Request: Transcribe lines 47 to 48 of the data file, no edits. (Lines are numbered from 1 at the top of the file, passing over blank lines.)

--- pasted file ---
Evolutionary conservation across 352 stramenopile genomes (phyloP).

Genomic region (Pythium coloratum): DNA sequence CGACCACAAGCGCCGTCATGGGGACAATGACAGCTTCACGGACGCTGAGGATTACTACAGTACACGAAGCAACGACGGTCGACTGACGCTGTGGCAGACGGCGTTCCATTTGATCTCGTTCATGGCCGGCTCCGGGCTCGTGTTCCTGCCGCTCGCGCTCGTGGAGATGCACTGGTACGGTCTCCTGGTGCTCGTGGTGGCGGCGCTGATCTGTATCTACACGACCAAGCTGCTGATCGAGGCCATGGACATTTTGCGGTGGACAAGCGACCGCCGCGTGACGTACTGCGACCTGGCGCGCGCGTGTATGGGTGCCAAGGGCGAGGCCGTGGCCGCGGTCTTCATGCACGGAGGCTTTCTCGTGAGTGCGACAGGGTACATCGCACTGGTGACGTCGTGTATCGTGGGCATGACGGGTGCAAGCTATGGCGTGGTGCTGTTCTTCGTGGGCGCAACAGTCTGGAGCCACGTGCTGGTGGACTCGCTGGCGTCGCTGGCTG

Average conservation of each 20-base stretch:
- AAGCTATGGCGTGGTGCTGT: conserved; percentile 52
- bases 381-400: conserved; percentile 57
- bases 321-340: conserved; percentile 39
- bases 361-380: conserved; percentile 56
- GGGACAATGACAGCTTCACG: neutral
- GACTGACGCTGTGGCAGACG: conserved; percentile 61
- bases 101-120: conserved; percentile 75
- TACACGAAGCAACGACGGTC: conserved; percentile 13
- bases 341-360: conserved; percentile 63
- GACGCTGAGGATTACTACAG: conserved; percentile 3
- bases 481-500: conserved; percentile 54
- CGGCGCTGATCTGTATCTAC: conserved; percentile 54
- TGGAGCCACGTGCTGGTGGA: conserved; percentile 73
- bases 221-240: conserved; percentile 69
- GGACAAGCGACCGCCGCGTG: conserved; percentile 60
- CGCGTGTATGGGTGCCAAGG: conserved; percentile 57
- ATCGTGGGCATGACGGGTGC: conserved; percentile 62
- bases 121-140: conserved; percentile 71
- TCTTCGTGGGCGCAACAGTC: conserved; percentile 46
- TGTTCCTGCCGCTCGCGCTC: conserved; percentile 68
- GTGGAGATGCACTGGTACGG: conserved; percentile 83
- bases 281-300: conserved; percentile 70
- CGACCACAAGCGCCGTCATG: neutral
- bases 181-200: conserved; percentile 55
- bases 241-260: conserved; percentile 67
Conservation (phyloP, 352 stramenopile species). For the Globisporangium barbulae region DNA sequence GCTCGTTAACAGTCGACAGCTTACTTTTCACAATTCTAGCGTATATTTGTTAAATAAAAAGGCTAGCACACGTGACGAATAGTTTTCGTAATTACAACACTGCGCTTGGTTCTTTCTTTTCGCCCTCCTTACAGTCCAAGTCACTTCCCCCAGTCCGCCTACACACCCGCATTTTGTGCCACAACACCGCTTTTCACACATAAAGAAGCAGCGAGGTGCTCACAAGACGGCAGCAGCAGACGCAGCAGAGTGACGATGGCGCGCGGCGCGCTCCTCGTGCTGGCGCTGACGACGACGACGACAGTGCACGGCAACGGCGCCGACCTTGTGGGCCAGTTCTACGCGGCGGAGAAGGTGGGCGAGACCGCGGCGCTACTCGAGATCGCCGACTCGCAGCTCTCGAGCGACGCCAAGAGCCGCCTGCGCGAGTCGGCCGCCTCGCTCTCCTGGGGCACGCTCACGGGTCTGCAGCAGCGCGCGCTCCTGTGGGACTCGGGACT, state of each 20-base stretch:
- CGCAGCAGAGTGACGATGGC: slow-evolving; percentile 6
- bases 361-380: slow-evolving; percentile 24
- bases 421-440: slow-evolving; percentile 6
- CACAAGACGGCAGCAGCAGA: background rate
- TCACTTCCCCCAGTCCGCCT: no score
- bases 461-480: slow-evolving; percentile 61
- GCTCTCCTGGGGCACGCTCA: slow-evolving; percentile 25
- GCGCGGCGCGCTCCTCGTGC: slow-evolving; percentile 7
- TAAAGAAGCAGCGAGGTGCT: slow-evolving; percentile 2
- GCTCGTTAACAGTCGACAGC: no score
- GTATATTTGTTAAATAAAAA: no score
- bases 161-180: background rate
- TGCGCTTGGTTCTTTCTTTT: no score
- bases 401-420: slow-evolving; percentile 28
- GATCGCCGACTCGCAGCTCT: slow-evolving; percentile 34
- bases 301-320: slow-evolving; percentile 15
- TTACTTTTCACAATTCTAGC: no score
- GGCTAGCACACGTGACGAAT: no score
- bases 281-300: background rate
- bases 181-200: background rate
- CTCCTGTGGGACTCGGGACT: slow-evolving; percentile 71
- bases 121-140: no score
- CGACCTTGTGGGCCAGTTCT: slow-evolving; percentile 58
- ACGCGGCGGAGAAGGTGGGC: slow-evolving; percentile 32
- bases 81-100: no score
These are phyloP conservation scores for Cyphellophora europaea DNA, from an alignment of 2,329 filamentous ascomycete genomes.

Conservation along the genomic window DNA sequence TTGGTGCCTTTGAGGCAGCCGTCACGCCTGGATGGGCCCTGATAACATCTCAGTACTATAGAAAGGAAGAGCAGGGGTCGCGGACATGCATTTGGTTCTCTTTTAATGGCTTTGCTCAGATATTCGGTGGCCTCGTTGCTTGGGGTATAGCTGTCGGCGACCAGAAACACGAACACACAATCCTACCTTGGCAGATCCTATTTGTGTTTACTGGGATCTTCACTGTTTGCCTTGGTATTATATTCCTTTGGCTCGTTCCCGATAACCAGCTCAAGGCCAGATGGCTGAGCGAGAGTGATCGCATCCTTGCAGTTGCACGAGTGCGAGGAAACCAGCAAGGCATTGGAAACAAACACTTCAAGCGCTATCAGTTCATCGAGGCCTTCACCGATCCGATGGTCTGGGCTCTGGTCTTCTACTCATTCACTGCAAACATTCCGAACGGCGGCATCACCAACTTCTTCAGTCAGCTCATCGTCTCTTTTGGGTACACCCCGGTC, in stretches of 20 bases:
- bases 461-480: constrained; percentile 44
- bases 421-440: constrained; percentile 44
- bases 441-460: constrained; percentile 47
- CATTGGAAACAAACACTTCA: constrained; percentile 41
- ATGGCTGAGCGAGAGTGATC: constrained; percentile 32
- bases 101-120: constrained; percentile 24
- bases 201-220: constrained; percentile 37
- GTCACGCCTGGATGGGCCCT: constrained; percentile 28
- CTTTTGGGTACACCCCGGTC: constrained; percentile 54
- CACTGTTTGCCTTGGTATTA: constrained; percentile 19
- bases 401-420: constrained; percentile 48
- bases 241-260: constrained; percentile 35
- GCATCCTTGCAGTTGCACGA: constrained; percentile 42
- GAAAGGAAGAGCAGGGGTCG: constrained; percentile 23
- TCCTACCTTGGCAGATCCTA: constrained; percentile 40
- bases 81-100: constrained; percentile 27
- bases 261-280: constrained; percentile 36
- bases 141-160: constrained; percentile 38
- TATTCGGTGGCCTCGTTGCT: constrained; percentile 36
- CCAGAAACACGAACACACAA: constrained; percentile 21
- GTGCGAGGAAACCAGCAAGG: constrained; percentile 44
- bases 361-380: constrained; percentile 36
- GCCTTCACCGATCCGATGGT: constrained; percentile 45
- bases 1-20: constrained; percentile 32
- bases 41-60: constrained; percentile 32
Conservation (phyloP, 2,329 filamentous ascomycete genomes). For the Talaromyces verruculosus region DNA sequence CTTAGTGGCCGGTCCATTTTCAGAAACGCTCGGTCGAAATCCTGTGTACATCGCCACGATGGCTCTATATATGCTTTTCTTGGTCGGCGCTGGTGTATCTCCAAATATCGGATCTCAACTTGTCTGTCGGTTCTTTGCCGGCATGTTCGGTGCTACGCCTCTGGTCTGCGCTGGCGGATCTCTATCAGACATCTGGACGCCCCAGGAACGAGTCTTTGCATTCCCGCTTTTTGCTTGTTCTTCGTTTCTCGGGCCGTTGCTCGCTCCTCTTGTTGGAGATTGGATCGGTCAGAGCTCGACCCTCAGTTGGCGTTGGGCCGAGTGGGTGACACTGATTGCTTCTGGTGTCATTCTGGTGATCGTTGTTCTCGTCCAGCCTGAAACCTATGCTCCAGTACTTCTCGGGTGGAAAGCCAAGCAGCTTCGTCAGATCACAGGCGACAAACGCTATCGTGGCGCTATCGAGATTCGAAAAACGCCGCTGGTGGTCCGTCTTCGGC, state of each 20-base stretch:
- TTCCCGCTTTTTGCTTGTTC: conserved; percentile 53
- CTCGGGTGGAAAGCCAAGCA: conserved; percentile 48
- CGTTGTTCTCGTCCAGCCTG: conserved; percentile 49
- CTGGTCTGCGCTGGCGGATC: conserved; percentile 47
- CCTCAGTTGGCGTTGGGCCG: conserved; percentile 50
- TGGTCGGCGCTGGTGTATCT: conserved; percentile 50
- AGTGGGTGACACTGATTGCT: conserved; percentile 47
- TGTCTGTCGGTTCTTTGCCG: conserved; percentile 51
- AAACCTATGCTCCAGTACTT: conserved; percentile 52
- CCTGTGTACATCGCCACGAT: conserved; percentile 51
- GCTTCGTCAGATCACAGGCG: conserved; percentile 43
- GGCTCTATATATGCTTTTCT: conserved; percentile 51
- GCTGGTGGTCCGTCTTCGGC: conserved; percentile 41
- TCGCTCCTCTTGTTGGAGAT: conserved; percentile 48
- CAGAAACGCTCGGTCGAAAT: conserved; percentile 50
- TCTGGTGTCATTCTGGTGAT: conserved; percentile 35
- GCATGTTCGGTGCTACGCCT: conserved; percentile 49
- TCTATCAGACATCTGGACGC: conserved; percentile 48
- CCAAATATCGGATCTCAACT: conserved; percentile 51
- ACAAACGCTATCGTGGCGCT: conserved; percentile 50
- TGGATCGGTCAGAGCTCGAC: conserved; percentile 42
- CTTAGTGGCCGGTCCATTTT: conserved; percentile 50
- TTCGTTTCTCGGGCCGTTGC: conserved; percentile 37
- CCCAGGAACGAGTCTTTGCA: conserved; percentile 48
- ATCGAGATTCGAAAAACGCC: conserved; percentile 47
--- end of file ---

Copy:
- GGCTAGCACACGTGACGAAT: no score
- bases 281-300: background rate